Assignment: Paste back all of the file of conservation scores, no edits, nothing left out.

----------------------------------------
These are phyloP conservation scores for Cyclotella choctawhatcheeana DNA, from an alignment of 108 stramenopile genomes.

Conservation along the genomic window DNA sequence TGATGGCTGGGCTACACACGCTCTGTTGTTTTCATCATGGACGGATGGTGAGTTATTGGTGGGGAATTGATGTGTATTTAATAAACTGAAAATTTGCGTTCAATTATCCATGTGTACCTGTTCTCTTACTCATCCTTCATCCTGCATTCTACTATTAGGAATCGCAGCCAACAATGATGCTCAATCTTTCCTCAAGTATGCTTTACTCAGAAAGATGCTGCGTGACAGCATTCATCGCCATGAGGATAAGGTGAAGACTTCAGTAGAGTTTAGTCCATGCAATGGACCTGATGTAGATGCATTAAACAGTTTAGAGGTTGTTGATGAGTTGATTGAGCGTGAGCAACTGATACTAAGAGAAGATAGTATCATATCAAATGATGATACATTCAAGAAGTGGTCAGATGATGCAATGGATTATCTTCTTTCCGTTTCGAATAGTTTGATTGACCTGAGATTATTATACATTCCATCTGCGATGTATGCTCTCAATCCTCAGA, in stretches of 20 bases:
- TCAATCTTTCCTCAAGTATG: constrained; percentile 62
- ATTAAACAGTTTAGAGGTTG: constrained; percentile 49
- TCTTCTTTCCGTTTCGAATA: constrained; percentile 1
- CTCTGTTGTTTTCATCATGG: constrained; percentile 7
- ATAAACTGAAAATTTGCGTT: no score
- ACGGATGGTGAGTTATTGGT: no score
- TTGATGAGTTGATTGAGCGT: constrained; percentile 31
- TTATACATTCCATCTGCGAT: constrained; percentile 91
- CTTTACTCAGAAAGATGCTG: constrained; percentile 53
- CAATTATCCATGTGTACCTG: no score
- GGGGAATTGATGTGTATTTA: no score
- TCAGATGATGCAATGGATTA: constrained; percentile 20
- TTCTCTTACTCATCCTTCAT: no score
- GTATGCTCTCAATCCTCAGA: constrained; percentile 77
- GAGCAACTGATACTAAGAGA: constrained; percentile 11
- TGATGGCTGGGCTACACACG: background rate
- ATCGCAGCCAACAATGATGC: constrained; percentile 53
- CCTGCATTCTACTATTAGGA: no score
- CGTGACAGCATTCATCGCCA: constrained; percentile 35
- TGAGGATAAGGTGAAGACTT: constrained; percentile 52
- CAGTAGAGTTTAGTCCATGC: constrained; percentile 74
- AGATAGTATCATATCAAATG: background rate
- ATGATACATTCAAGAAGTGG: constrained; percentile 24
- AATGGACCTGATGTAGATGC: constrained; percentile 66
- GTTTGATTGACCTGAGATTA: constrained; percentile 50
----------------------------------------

These are phyloP conservation scores for Cyclotella choctawhatcheeana DNA, from an alignment of 108 stramenopile genomes.

Conservation along the genomic window DNA sequence TGATGGCTGGGCTACACACGCTCTGTTGTTTTCATCATGGACGGATGGTGAGTTATTGGTGGGGAATTGATGTGTATTTAATAAACTGAAAATTTGCGTTCAATTATCCATGTGTACCTGTTCTCTTACTCATCCTTCATCCTGCATTCTACTATTAGGAATCGCAGCCAACAATGATGCTCAATCTTTCCTCAAGTATGCTTTACTCAGAAAGATGCTGCGTGACAGCATTCATCGCCATGAGGATAAGGTGAAGACTTCAGTAGAGTTTAGTCCATGCAATGGACCTGATGTAGATGCATTAAACAGTTTAGAGGTTGTTGATGAGTTGATTGAGCGTGAGCAACTGATACTAAGAGAAGATAGTATCATATCAAATGATGATACATTCAAGAAGTGGTCAGATGATGCAATGGATTATCTTCTTTCCGTTTCGAATAGTTTGATTGACCTGAGATTATTATACATTCCATCTGCGATGTATGCTCTCAATCCTCAGA, in stretches of 20 bases:
- TCAATCTTTCCTCAAGTATG: constrained; percentile 62
- ATTAAACAGTTTAGAGGTTG: constrained; percentile 49
- TCTTCTTTCCGTTTCGAATA: constrained; percentile 1
- CTCTGTTGTTTTCATCATGG: constrained; percentile 7
- ATAAACTGAAAATTTGCGTT: no score
- ACGGATGGTGAGTTATTGGT: no score
- TTGATGAGTTGATTGAGCGT: constrained; percentile 31
- TTATACATTCCATCTGCGAT: constrained; percentile 91
- CTTTACTCAGAAAGATGCTG: constrained; percentile 53
- CAATTATCCATGTGTACCTG: no score
- GGGGAATTGATGTGTATTTA: no score
- TCAGATGATGCAATGGATTA: constrained; percentile 20
- TTCTCTTACTCATCCTTCAT: no score
- GTATGCTCTCAATCCTCAGA: constrained; percentile 77
- GAGCAACTGATACTAAGAGA: constrained; percentile 11
- TGATGGCTGGGCTACACACG: background rate
- ATCGCAGCCAACAATGATGC: constrained; percentile 53
- CCTGCATTCTACTATTAGGA: no score
- CGTGACAGCATTCATCGCCA: constrained; percentile 35
- TGAGGATAAGGTGAAGACTT: constrained; percentile 52
- CAGTAGAGTTTAGTCCATGC: constrained; percentile 74
- AGATAGTATCATATCAAATG: background rate
- ATGATACATTCAAGAAGTGG: constrained; percentile 24
- AATGGACCTGATGTAGATGC: constrained; percentile 66
- GTTTGATTGACCTGAGATTA: constrained; percentile 50